Substitution decisions have been examined from a variety of perspectives. The economics literature measures cross-price elasticity, operations research models optimal assortments, the psychology literature studies goals in conflict, and marketing research has examined substitution-in-use, brand switching, stockouts, and self-control. We integrate these perspectives into a common framework for understanding consumer substitution decisions; their specific drivers (availability of new alternatives, internal vs. external restrictions on choice); the moderating role of a consumer's commitment to an initially desired alternative; and the affective, motivational, cognitive, and behavioral outcomes of substitution. We use this framework to recommend new avenues for research.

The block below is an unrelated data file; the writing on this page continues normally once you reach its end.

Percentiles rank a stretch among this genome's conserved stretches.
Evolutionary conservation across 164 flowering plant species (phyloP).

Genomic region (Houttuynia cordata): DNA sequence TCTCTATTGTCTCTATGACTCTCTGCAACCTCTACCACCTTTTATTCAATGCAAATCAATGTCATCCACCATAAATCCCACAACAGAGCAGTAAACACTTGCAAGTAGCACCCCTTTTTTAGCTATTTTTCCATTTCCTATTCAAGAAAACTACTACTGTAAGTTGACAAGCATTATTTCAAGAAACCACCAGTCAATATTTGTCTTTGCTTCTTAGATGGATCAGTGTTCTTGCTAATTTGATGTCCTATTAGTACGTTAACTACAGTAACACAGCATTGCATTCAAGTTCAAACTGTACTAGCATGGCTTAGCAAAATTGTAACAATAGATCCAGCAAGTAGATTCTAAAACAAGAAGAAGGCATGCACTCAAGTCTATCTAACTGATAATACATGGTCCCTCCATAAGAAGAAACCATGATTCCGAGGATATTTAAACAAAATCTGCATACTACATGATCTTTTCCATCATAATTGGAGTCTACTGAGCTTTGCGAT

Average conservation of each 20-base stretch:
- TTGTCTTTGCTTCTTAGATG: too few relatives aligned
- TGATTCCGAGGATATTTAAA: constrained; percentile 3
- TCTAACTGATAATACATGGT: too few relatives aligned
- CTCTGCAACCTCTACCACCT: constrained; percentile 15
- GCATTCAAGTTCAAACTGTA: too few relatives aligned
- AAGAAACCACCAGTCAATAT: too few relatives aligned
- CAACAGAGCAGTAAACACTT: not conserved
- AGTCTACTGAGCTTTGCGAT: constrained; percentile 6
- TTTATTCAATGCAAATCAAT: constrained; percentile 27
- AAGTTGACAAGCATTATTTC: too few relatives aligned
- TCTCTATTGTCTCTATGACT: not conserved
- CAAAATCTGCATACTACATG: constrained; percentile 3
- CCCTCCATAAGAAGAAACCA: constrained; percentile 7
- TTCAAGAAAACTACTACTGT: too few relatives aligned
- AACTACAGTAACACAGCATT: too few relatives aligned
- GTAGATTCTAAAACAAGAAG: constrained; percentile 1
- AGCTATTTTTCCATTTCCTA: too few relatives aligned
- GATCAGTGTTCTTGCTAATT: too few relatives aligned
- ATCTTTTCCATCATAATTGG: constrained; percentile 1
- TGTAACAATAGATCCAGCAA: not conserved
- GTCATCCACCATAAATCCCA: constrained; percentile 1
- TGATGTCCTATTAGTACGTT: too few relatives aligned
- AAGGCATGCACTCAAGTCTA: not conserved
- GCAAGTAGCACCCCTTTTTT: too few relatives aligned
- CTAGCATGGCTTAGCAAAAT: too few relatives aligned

- Choice restriction
- Consumer choice
ASJC Scopus subject areas
- Business and International Management
- Economics and Econometrics